Performance impact prediction is a key part of our Customer Experience Insights product suite. It analyzes website performance, showing how load times relate to conversion, bounce rate, session length, and revenue. This data can be then used to predict what will happen to these KPIs by making incremental speed improvements.
Businesses want software that delights end users. Customer experience is the priority. But even as the requirement for ever better experiences grows, actually delivering on that requirement is getting harder.
Any marketing campaign is only as strong as its weakest link.
No matter how effective ads, emails, and landing pages are, they depend on the rest of the conversion funnel for success.
And one often-overlooked factor in conversion rate optimization is speed.
The web performance world is all about delivering better, faster online experiences. And from the outside, it can all look very technical. It’s niche, specialized. It’s technical people tinkering with code.
But it’s important not to lose sight of the ultimate business goals. Most of the time, we’re helping organizations to make more sales. And that makes it something that marketing departments should care about.
So we thought we’d highlight a few things about web performance that we think every marketer should know.
One of the most popular features of the KPI Performance report in Real Customer Insights (RCI) is the “Start Analysis” button, also known as “what’s changed analysis”.
This feature addresses the missing element in any anomaly detection system – the isolation and identification of the root causes of anomalies.
At Eggplant, part of our business is about helping organizations to deliver fast websites that deliver great customer experiences. To do that, we measure those experiences through solutions such as Monitoring Insights, Performance Analyzer and Real Customer Insights.
Definitive web performance league tables
We’re using Performance Analyzer to track home page speed for top websites in a range of sectors and publishing the results in daily league tables called the Digital Experience Index.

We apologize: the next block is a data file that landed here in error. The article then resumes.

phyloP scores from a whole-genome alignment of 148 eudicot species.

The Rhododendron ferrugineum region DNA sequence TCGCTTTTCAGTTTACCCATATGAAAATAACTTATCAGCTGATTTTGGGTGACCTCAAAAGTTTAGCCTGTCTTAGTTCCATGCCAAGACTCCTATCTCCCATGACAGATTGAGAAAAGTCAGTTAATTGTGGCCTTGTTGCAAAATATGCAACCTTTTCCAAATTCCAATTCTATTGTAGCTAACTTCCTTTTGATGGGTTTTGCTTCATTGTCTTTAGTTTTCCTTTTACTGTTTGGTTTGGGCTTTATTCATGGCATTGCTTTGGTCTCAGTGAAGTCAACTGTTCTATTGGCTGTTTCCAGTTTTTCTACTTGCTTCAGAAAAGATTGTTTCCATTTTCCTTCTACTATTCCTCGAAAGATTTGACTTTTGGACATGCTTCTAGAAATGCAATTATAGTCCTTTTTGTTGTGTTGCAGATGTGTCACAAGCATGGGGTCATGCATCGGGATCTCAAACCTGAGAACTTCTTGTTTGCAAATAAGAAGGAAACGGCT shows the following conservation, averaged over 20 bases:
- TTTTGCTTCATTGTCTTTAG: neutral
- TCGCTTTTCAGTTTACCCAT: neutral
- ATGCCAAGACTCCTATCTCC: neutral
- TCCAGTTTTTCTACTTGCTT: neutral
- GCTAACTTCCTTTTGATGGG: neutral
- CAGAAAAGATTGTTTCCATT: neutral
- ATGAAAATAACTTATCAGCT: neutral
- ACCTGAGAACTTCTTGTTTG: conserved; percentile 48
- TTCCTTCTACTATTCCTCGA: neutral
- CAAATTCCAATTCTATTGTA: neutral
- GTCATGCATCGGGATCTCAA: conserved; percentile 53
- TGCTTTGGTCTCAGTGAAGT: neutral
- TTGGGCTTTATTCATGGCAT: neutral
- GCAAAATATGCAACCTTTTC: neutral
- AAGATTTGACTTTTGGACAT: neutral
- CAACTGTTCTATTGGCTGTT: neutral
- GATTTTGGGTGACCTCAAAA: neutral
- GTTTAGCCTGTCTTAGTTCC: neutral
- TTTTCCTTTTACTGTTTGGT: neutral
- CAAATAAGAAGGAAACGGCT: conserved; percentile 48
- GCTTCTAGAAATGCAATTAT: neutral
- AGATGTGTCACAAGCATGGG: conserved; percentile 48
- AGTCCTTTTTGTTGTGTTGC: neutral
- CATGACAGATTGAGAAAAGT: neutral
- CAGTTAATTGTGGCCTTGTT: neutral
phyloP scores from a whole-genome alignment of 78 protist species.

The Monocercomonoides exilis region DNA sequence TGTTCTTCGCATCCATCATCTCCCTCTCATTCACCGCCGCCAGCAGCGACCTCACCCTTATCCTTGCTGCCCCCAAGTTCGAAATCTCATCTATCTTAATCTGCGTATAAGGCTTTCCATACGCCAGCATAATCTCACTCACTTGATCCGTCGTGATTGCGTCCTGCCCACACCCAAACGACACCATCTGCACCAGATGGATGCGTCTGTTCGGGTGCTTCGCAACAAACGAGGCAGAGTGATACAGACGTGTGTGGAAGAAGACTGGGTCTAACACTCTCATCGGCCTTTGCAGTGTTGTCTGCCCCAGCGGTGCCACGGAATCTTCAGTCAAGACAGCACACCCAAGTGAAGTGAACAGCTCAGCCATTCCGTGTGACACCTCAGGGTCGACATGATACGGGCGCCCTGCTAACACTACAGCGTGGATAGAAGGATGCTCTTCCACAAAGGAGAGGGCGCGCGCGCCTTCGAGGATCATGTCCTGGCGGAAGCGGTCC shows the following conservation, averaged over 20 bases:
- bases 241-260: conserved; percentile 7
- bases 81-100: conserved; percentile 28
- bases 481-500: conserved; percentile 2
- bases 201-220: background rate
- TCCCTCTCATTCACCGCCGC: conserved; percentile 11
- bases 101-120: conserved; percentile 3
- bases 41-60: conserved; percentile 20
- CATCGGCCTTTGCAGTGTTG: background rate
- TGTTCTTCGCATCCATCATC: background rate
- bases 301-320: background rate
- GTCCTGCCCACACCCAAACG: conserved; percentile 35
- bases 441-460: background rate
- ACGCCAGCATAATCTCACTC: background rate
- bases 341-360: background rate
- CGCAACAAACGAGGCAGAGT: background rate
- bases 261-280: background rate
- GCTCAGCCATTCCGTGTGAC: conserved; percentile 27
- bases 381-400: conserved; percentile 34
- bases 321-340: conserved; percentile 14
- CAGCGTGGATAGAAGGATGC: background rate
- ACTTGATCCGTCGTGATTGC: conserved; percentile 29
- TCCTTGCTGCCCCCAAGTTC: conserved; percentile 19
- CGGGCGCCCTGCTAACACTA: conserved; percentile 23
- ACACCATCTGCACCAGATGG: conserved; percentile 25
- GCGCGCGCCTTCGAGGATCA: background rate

Many website owners are gearing up for their busiest time of year, with preparations well under way for the pre-Christmas rush.
Part of this means making sure the website is up and running throughout the peak period.
But it’s not just about availability.
Here are some essential steps to help you make sure your website delivers the best possible experience when it matters most.
Providing an amazing customer experience is critical in the travel and hospitality sector. Competition is fierce and consumers are fickle. If one website fails to deliver a slick, easy-to-use online interface, an alternative is only a couple of clicks away.
Customer experience transformation is a key initiative for any business that wants to position itself for the 21st century. Two important concepts involve updating and digitizing technology, and creating persistent customer relationships. According to Bain & Company, customer experience transformation starts with “… simplifying your core business and digitizing it where it matters.” McKinsey & Company writes that in any customer experience transformation, “… the voice of the customer can be used to identify upstream and cross-functional issues and address the root causes of problems.” In short, to see positive results, you need well-tested, high-quality digital assets that reflect ever-evolving customer needs and desires.
Just one hour of downtime cost Amazon an estimated $100 million in lost sales. Unless you were completely off the grid, you’re well aware of the performance issues Amazon and its shoppers experienced on what was touted to be the biggest Prime Day in the company’s history.